About

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About Me
I was born in Seattle, USA and grew up in nearby regions during the turbulent Sixties.  My love of photography began with a film camera and a high school course in photography—my first inspiration was a shot of my father removing a can of soup from a kitchen cupboard followed by his watery image looking back from the dark room developing tray.  Artistic inspiration came a few years later during a two-year residence in Japan.
I became immersed in the Japanese aesthetic after visiting the Empress Meiji’s iris garden on a glorious rainy day in May. Before me stretched a row of shiny black umbrellas as visitors meandered along the garden path. The gardeners, in shiny black rain gear, snipped spent blossoms as they waded among the iris plants. I was carried away forever by the beauty. I studied the Sogetsu school of flower arrangement, Japanese gardens, painting and pottery in every moment I could.Later I completed a certificate in photography from the University of Washington, studied at the Photographic Center Northwest, and continued my Japanese flower arranging classes. I have studied with the best of the best, including Sam Abell, J.P. Caponigro, Ben Willmore, Keron Psillas, and Charlie Waite in intensive workshops and mentorships. My work has been featured in Seattle and Santa Fe galleries. I am a member of NANPA (The North American Nature Photography Association).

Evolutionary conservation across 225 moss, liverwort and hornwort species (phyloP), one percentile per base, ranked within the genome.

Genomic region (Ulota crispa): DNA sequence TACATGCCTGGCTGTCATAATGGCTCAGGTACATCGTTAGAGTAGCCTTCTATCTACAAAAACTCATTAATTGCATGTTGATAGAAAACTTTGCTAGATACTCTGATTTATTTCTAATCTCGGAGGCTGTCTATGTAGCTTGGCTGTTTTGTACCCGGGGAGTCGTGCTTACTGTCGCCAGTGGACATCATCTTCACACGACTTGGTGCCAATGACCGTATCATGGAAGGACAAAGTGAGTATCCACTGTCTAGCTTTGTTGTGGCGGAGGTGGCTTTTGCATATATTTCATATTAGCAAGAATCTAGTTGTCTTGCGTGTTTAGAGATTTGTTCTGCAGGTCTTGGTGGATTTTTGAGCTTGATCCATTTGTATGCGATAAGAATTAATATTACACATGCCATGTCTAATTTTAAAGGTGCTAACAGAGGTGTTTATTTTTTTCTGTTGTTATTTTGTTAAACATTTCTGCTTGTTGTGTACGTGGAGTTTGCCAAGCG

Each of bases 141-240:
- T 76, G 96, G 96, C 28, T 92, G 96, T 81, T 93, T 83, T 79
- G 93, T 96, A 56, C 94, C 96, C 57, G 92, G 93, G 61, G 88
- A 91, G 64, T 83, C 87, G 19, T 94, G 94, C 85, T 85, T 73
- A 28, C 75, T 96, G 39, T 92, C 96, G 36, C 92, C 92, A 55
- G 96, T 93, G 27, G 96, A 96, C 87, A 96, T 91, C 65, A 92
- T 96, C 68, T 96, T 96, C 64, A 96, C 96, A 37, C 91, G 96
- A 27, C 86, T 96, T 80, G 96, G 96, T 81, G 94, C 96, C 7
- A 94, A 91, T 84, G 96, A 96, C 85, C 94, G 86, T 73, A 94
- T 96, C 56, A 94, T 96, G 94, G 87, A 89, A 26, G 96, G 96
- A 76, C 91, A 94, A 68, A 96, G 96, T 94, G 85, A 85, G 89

About My Photos
My inspiration derives from the Japanese aesthetic of wabi-sabi, which holds that there is aesthetic value in all states of being, including decay. All of the images in this series came from discarded objects in various states of distress. I rummage through junkyards in search of an interesting patina on a rusting surface or a pleasing arrangement of shape and color in broken paint. I see rivers, ponds, and maybe a forest of healing trees in the leave behinds of time, use, and nature. In the end I want an image that somehow transcends the literal in the viewer’s imagination, suggesting a mood, a greater mystery, a timelessness.
POC

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